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Here Comes the Bride

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Had the good fortune to be invited to a wedding over the weekend with the unique, for me, venue of having the ceremony at the Parroquia which I found intriguing.  Normally I’ll skip the service and show up for the reception.  Judging by the vast amount of folks at this wedding reception, versus the mass, many Mexicans execute a similar game plan.

The mass was strikingly similar to a wedding up North with two exceptions focusing on Mary, another indication of the feminine nature of faith and culture here.

At one point during the mass the couple exchange coins given to them by their godparents to symbolize how what one has, both do.  The exchange is done while a giant sized rosary is placed over the couple to bind them together as one.

Later the couple goes over to the image of Guadalupe to place flowers for her and ask for Mary’s help in their future together.

Even the sermon I found surprising.  Normally, with the possible exception of former father, later fitness guru, Richard Simmons, priests aren’t normally gifted at pulling the congregation into the ceremony.  This lad was by having a show of hands for who here knew the groom, then bride.  As a friend of a friend, I knew neither and was stuck in the group with a gaggle of nuns that had simply silently slithered inside in hopes of receiving communion.

Then the priest stressed how the three magic words in a marriage are not “I love you.”   Rather “Gracias, Sorry, Forgive” are what keep a couple together.  I found that an interesting and insightful take coming from a perennial bachelor.  Given the couple had been together 16 years and have a six year old daughter, I’m guessing they’ve mastered the going along to get along concept.

The biggest surprise to me was that once the service was over, the priest leaves the altar and the lights go out.  No walking down the aisle at the end to smiles and tossed rice or bird seed.  Instead, left in the dark, the guests walk away from the church and the wedding party sticks around for photos.

I learned later that despite the abundance of flowers this wasn’t a high end wedding.  The ceremonial gifts of fans and nail polish given women in attendance are considered downscale and the lack of chorus indicated funds were redirected towards the reception’s music.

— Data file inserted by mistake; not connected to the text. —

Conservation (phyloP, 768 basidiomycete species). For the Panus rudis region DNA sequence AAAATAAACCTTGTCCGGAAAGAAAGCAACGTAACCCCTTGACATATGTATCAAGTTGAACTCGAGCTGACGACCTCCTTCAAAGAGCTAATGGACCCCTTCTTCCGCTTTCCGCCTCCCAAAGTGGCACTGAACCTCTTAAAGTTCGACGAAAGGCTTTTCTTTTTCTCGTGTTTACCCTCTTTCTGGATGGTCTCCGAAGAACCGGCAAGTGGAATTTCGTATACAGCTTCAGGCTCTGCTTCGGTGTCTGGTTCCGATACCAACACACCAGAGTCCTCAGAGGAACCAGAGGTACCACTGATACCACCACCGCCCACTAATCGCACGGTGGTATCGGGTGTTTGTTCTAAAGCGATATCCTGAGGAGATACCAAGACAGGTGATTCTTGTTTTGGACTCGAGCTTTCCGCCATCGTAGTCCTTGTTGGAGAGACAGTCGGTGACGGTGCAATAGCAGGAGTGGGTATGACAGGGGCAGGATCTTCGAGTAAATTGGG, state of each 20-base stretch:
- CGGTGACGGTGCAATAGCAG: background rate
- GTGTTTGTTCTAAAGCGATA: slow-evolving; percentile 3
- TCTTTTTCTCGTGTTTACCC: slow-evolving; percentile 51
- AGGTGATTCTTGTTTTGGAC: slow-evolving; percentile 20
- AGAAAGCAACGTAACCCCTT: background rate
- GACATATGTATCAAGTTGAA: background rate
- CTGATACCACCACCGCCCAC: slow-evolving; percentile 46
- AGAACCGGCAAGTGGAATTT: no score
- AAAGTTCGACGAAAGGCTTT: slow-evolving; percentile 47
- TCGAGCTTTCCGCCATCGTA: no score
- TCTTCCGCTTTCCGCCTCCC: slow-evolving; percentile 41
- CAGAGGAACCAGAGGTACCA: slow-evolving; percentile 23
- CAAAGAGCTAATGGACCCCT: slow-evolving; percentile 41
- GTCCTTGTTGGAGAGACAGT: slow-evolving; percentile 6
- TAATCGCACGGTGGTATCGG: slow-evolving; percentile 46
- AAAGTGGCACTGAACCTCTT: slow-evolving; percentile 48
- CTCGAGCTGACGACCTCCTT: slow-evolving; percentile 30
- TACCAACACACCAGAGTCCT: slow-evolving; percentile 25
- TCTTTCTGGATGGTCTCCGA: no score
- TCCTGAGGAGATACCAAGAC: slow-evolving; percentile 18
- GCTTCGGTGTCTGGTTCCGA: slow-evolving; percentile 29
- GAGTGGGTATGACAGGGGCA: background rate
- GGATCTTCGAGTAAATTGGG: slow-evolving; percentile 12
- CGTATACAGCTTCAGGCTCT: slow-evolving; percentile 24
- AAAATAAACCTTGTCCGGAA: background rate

In the couple’s defense the reception was mobbed and featured a live band playing an endless array of banda songs.  You only need to go to a few Mexican fiestas to realize any that feature endless free beer, multi-color tortillas and a plethora of hat wearing cowboys with visible knives is an indication for a future fight.  I long ago learned a good reception counts on having at least one memorable rumble to prove there was a party in progress.  That’s my cue to leave early.


But not before the couple gift me a bottle of tequila.  As the only foreigner at these type of events the gift is an act of respect for attending their event.  I learned years ago not to share the alcohol with others at the table as that is disrespectful on my part.  Why anyone would think I could down a fifth mystifies me and I try to nonchalantly place the bottle in my companion’s purse unopened as being a drunk foreigner at such times strikes me as an incredible lack of judgment on my part.

Meanwhile I thoroughly enjoy the abundance of children at such events.  In the North children are not really wedding reception material unless having carried flowers or a ring.  Plus I enjoy buying out balloons or balls from the ever present vendor and tossing them onto the dance floor from the sidelines.  Such an act is sure to radically increase the fun factor in the under a meter set and provide many parents a respite from unhappy charges.


As darkness fell, the couple were busy doing countless waltzes with guests.  When growing up in Hershey one paid a few dollars for that privilege.  In theory the cash paid for the couple’s honeymoon often pinning the bills to the bride’s dress as though she just got off her shift from pole dancing.  How Mexicans missed a revenue generating aspect to a reception shows their inherent good taste and manners.  This was my chance to escort my pal and her heavy tequila laden purse back into town.

Mexicans weddings are fascinating and great fun but as always when a guest, keep your wits about you and leave folks laughing.  As my very funny father always reminded me, that way you’ll be invited back.



Joseph Toone is the Historical Society’s short-story award winning author of the SMA Secrets book series.  All books in the series are Amazon bestsellers in Mexican Travel and Holidays.  Toone is SMA’s expert and TripAdvisor’s top ranked historical tour guide telling the stories behind what we do in today’s SMA.  Visit HistoryAndCultureWalkingTours.com, and JosephTooneTours.com.

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